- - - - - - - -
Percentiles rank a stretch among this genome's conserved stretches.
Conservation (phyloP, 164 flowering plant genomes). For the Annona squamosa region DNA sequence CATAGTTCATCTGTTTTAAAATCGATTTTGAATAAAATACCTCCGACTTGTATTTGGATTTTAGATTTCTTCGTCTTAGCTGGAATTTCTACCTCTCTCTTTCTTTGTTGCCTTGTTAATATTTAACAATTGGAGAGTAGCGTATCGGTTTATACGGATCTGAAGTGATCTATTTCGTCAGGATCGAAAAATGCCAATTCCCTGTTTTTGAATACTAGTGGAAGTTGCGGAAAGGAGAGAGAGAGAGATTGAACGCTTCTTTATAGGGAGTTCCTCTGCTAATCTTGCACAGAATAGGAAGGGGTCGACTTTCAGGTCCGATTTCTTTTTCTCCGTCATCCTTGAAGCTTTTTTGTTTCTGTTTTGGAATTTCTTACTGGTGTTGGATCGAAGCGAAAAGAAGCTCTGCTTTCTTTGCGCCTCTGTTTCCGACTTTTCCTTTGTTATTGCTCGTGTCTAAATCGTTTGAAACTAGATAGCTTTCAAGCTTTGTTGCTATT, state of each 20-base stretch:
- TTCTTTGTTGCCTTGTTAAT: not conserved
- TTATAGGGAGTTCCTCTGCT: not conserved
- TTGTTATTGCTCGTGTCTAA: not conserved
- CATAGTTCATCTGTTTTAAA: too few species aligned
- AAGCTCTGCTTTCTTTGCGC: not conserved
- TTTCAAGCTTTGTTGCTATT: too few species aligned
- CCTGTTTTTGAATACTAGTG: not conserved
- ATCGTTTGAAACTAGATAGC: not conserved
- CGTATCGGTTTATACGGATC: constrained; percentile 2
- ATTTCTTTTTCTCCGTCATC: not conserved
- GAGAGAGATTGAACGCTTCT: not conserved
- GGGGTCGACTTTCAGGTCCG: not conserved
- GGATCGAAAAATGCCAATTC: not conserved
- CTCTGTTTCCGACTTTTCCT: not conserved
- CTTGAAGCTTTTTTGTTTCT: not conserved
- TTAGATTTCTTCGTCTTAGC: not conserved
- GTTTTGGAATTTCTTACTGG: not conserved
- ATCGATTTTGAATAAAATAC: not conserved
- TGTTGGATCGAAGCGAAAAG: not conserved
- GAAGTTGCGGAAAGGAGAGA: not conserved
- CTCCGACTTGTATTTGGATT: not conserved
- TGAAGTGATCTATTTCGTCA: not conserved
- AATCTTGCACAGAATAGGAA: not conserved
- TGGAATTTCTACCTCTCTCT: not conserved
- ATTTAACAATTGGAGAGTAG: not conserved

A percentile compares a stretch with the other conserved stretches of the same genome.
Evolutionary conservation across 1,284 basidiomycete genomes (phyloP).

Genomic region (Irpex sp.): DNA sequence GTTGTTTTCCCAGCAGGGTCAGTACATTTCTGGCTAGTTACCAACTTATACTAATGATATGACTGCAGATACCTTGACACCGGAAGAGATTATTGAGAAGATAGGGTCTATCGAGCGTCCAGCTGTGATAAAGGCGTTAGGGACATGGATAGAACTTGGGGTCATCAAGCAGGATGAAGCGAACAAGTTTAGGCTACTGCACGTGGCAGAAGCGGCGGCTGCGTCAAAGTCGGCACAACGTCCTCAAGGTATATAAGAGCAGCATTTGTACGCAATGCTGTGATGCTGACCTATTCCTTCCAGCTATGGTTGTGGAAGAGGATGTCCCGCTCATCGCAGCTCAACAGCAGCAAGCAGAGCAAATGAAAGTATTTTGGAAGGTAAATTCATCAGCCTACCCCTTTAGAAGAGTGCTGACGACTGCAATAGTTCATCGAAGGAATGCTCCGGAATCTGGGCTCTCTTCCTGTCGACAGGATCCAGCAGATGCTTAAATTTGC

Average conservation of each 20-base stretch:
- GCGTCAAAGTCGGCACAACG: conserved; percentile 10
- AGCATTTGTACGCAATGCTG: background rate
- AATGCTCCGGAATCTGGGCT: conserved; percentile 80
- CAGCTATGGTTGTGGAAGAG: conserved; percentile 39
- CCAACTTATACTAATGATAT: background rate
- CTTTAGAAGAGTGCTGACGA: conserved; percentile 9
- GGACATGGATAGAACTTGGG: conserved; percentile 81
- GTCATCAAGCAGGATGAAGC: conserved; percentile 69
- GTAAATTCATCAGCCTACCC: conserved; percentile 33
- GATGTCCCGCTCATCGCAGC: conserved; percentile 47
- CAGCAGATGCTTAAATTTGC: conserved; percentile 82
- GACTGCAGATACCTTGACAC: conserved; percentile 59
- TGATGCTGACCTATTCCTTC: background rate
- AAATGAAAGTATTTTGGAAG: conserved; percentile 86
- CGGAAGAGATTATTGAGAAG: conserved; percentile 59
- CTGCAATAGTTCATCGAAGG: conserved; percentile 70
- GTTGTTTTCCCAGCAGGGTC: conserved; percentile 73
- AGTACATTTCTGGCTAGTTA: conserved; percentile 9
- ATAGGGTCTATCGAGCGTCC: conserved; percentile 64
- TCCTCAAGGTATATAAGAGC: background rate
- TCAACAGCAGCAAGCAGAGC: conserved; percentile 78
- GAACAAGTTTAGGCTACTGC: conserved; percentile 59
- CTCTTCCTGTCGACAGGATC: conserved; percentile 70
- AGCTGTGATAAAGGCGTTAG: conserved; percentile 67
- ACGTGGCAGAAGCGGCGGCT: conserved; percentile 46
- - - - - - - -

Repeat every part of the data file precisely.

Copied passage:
Percentiles rank a stretch among this genome's conserved stretches.
Conservation (phyloP, 164 flowering plant genomes). For the Annona squamosa region DNA sequence CATAGTTCATCTGTTTTAAAATCGATTTTGAATAAAATACCTCCGACTTGTATTTGGATTTTAGATTTCTTCGTCTTAGCTGGAATTTCTACCTCTCTCTTTCTTTGTTGCCTTGTTAATATTTAACAATTGGAGAGTAGCGTATCGGTTTATACGGATCTGAAGTGATCTATTTCGTCAGGATCGAAAAATGCCAATTCCCTGTTTTTGAATACTAGTGGAAGTTGCGGAAAGGAGAGAGAGAGAGATTGAACGCTTCTTTATAGGGAGTTCCTCTGCTAATCTTGCACAGAATAGGAAGGGGTCGACTTTCAGGTCCGATTTCTTTTTCTCCGTCATCCTTGAAGCTTTTTTGTTTCTGTTTTGGAATTTCTTACTGGTGTTGGATCGAAGCGAAAAGAAGCTCTGCTTTCTTTGCGCCTCTGTTTCCGACTTTTCCTTTGTTATTGCTCGTGTCTAAATCGTTTGAAACTAGATAGCTTTCAAGCTTTGTTGCTATT, state of each 20-base stretch:
- TTCTTTGTTGCCTTGTTAAT: not conserved
- TTATAGGGAGTTCCTCTGCT: not conserved
- TTGTTATTGCTCGTGTCTAA: not conserved
- CATAGTTCATCTGTTTTAAA: too few species aligned
- AAGCTCTGCTTTCTTTGCGC: not conserved
- TTTCAAGCTTTGTTGCTATT: too few species aligned
- CCTGTTTTTGAATACTAGTG: not conserved
- ATCGTTTGAAACTAGATAGC: not conserved
- CGTATCGGTTTATACGGATC: constrained; percentile 2
- ATTTCTTTTTCTCCGTCATC: not conserved
- GAGAGAGATTGAACGCTTCT: not conserved
- GGGGTCGACTTTCAGGTCCG: not conserved
- GGATCGAAAAATGCCAATTC: not conserved
- CTCTGTTTCCGACTTTTCCT: not conserved
- CTTGAAGCTTTTTTGTTTCT: not conserved
- TTAGATTTCTTCGTCTTAGC: not conserved
- GTTTTGGAATTTCTTACTGG: not conserved
- ATCGATTTTGAATAAAATAC: not conserved
- TGTTGGATCGAAGCGAAAAG: not conserved
- GAAGTTGCGGAAAGGAGAGA: not conserved
- CTCCGACTTGTATTTGGATT: not conserved
- TGAAGTGATCTATTTCGTCA: not conserved
- AATCTTGCACAGAATAGGAA: not conserved
- TGGAATTTCTACCTCTCTCT: not conserved
- ATTTAACAATTGGAGAGTAG: not conserved

A percentile compares a stretch with the other conserved stretches of the same genome.
Evolutionary conservation across 1,284 basidiomycete genomes (phyloP).

Genomic region (Irpex sp.): DNA sequence GTTGTTTTCCCAGCAGGGTCAGTACATTTCTGGCTAGTTACCAACTTATACTAATGATATGACTGCAGATACCTTGACACCGGAAGAGATTATTGAGAAGATAGGGTCTATCGAGCGTCCAGCTGTGATAAAGGCGTTAGGGACATGGATAGAACTTGGGGTCATCAAGCAGGATGAAGCGAACAAGTTTAGGCTACTGCACGTGGCAGAAGCGGCGGCTGCGTCAAAGTCGGCACAACGTCCTCAAGGTATATAAGAGCAGCATTTGTACGCAATGCTGTGATGCTGACCTATTCCTTCCAGCTATGGTTGTGGAAGAGGATGTCCCGCTCATCGCAGCTCAACAGCAGCAAGCAGAGCAAATGAAAGTATTTTGGAAGGTAAATTCATCAGCCTACCCCTTTAGAAGAGTGCTGACGACTGCAATAGTTCATCGAAGGAATGCTCCGGAATCTGGGCTCTCTTCCTGTCGACAGGATCCAGCAGATGCTTAAATTTGC

Average conservation of each 20-base stretch:
- GCGTCAAAGTCGGCACAACG: conserved; percentile 10
- AGCATTTGTACGCAATGCTG: background rate
- AATGCTCCGGAATCTGGGCT: conserved; percentile 80
- CAGCTATGGTTGTGGAAGAG: conserved; percentile 39
- CCAACTTATACTAATGATAT: background rate
- CTTTAGAAGAGTGCTGACGA: conserved; percentile 9
- GGACATGGATAGAACTTGGG: conserved; percentile 81
- GTCATCAAGCAGGATGAAGC: conserved; percentile 69
- GTAAATTCATCAGCCTACCC: conserved; percentile 33
- GATGTCCCGCTCATCGCAGC: conserved; percentile 47
- CAGCAGATGCTTAAATTTGC: conserved; percentile 82
- GACTGCAGATACCTTGACAC: conserved; percentile 59
- TGATGCTGACCTATTCCTTC: background rate
- AAATGAAAGTATTTTGGAAG: conserved; percentile 86
- CGGAAGAGATTATTGAGAAG: conserved; percentile 59
- CTGCAATAGTTCATCGAAGG: conserved; percentile 70
- GTTGTTTTCCCAGCAGGGTC: conserved; percentile 73
- AGTACATTTCTGGCTAGTTA: conserved; percentile 9
- ATAGGGTCTATCGAGCGTCC: conserved; percentile 64
- TCCTCAAGGTATATAAGAGC: background rate
- TCAACAGCAGCAAGCAGAGC: conserved; percentile 78
- GAACAAGTTTAGGCTACTGC: conserved; percentile 59
- CTCTTCCTGTCGACAGGATC: conserved; percentile 70
- AGCTGTGATAAAGGCGTTAG: conserved; percentile 67
- ACGTGGCAGAAGCGGCGGCT: conserved; percentile 46